Soni said attorneys tried to work with DHS officials in San Diego, but after a week of radio silence, decided to take the issue back up with the Ninth Circuit with a writ of mandamus on the basis the lower court had totally ignored the judge’s order.
“In Mexico, petitioner is currently terrified and holed-up in a hotel and quickly running out of his HIV medications; he has no way to get these medications when they run out in the next 9 days,” the writ says. “Since petitioner was not allowed to contact anyone immediately prior to his removal and DHS calculatingly kept that information from his attorneys and his family, no one was able to make medical arrangements for petitioner.”
The Ninth Circuit allowed 24 hours for a response from the U.S. government, which — for the first time — started negotiating with the attorneys and asked to drop the writ because the San Diego immigration court had rescinded its order on the same day.
“We felt very strongly that we weren’t going to give them the benefit of the doubt because, up until this point, they had not been acting with us in good faith, and just also given the fact that our client’s life was on the line,” Soni said. “I’m glad we did that because ultimately, I think, we’ve gotten a faster resolution through the Ninth Circuit.”
The response to the writ of mandamus filed by Acting Assistant Attorney General for Civil Division Chad Readler made no reference to Bringas-Rodriguez’s dwindling supply of HIV meds even though that was the basis of argument presented to the Ninth Circuit.
“[A]ny alleged error in the Immigration Judge’s in absentia ruling has now been remedied, as the immigration judge has reopened proceedings and Mr. Bringas-Rodriguez will be provided further hearings on the merits of his claim,” the brief says. “As Mr. Bringas-Rodriguez has an available remedy, mandamus is not warranted.”
Soni said the U.S. government attorney didn’t think the dwindling supply of HIV meds was a big deal and said the family could ship them to him to Mexico — demonstrating a lack of knowledge of laws against sending medication outside the United States as well as difficulty of obtaining HIV treatment across the border.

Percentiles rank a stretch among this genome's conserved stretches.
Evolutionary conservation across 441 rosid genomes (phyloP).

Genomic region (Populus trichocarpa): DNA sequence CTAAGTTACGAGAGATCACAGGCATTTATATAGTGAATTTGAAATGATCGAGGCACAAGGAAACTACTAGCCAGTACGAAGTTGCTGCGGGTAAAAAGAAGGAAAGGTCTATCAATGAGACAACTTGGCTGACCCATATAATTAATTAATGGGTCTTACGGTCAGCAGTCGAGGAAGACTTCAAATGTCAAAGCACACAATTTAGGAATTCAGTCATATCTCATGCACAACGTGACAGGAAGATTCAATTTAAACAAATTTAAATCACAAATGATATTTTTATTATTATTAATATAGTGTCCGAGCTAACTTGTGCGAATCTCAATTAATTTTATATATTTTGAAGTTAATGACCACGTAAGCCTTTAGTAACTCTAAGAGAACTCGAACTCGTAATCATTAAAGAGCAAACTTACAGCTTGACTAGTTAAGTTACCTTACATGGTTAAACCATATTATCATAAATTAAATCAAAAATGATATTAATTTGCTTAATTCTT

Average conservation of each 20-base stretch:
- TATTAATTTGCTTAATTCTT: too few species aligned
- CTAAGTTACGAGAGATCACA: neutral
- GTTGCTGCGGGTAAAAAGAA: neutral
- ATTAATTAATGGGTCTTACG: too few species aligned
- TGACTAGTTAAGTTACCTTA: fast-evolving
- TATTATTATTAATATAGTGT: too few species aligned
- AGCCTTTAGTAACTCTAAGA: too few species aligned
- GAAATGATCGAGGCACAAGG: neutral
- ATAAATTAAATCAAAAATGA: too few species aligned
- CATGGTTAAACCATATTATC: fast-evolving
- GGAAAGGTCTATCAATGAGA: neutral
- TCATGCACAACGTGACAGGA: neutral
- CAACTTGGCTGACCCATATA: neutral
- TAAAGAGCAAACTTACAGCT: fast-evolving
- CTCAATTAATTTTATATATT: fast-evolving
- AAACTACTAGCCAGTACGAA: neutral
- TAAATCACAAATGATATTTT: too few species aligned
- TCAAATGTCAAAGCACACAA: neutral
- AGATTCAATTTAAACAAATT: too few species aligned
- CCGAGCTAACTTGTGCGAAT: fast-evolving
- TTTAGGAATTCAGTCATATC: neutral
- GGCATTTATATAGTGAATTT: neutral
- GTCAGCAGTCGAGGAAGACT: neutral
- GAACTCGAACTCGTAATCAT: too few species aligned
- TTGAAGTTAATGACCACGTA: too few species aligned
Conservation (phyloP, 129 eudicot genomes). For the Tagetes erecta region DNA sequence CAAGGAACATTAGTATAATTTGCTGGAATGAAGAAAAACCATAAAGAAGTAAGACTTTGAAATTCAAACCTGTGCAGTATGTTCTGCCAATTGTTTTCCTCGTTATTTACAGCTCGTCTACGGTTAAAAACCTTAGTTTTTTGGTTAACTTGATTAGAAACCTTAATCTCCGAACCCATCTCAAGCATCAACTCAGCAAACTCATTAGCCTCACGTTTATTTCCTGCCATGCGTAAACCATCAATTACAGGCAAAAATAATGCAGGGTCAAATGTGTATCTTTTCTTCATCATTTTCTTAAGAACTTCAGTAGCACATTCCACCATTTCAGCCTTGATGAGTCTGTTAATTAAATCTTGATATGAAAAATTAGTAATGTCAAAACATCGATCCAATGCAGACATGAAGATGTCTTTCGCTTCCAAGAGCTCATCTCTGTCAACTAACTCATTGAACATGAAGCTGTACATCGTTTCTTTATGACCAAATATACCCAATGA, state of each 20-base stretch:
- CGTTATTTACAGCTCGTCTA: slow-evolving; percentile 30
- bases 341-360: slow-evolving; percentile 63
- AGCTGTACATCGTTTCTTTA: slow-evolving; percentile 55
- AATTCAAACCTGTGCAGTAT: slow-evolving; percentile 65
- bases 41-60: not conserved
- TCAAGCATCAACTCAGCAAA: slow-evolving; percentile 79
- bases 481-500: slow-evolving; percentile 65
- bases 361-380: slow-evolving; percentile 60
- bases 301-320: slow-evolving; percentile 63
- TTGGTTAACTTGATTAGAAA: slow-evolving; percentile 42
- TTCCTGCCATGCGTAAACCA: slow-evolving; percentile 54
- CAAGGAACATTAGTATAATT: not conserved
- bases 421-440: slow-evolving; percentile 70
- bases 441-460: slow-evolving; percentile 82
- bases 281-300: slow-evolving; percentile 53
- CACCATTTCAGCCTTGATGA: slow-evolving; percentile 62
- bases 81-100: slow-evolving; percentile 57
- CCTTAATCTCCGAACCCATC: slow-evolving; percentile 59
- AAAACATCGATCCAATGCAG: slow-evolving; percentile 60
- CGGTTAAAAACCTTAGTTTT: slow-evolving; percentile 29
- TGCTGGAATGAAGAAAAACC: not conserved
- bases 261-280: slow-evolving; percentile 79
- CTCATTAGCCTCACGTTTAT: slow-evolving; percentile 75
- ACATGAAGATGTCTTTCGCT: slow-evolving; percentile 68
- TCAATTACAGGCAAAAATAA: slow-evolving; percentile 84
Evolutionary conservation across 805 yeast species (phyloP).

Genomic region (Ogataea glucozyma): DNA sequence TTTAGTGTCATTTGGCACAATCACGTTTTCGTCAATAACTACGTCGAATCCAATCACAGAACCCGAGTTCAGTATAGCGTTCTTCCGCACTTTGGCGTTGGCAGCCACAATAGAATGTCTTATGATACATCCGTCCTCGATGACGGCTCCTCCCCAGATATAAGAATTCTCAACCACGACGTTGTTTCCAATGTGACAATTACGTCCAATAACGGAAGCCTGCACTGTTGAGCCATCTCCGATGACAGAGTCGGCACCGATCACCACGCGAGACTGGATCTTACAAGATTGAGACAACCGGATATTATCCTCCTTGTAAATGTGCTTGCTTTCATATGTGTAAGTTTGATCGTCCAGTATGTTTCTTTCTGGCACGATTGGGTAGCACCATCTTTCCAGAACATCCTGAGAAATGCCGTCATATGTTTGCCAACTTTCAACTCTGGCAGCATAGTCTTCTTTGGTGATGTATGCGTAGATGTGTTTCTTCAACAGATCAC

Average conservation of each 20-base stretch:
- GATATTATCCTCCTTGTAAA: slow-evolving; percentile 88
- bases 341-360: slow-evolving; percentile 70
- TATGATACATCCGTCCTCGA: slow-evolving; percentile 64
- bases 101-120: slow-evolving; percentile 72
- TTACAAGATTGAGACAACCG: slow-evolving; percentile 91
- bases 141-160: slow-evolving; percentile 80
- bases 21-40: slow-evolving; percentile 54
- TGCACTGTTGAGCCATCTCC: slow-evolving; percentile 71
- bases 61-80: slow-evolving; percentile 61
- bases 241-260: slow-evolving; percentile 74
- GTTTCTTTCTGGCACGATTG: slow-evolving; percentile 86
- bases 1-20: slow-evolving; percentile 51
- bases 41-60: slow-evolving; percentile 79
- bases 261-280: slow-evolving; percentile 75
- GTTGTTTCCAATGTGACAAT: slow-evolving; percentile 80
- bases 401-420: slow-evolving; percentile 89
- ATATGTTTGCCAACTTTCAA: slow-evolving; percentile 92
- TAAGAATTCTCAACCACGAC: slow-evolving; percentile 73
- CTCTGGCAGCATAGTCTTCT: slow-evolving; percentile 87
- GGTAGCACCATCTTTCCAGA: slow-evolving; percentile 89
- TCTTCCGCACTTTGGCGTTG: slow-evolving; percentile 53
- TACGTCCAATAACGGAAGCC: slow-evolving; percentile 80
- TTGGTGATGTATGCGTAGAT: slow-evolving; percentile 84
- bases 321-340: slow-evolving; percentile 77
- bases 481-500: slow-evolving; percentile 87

“That’s exactly what all our arguments and our briefs were about and it’s as though this man didn’t even bother reading it,” Soni said.
Within hours of the government filing its brief at 4 p.m., the Ninth Circuit issued the order demanding DHS reclaim Bringas-Rodriguez, give him his medications, and take him back to Kansas City.
“We’re very, very, very lucky, but I also think that the court here was not pleased at all with how the government has treated Patricio, and how they just sort of ignored the order in the first place,” Soni said.
The order came in the nick of time. Soni said Bringas-Rodriguez took his last HIV pill two days before he was ultimately retrieved.
Lauren Mack, an ICE spokesperson, responded with a statement on the facts of the case in response to the Washington Blade’s request for a comment on why ICE allowed the deportation.
“According to DHS database records, officers with ICE’s Enforcement & Removal Operations San Diego removed Carlos Alberto Bringas-Rodriguez to Mexico Dec. 22,” Mack said. “An immigration judge with the Department of Justice’s Executive Office for Immigration Review issued Mr. Bringas-Rodriguez a final order of removal Aug. 22, which served as the basis for his removal. A motion to reopen his case was filed Dec. 26, and proceedings in his case are ongoing.”
The Department of Justice didn’t respond to the Blade’s request for comment.
As a result of the U.S. Supreme Court’s 2013 decision against the anti-gay Defense of Marriage Act, U.S. citizens in same-sex marriages, like Americans in opposite-sex marriages, can sponsor their immigrant spouses for Green Cards with an I-130 application. Soni, however, said Bringas-Rodriguez wasn’t eligible because he’s subject to the permanent bar and would have to wait 10 years outside of the country before that would be an option.
Soni said the next steps in the case aren’t settled. Although Soni said suing for damages is a “good conversation that we might have,” the main task at hand as of Tuesday was retrieving Bringas-Rodriguez from Mexico.
But was the mess of immigration laws in the United States to blame for the nightmare scenario, or something else? Soni said the Trump administration’s anti-immigration policies bear the responsibility for the scenario.
“I’d like to think that they wouldn’t have done that under the prior administration, but that under this administration, given the tenor of both Trump as well as [U.S. Attorney General Jeff] Sessions against immigrants, irrespective of whether they’re here lawfully or not, or who they are, or what they’ve done for the communities, the bottom line is to deport them,” Soni said.
Deportations are rising under the Trump administration. According to the Associated Press, nearly 54,000 immigrants were deported from the interior last year between Jan. 22 and Sept. 9 — a 34 percent increase over the same period in 2016.
Soni added, “there’s truth to the fact” that low-level immigration officials feel empowered deport immigrants with Trump at the helm.
“To a certain degree, DHS and DOJ thought they could get away with this, that they would not be held to task,” Soni said.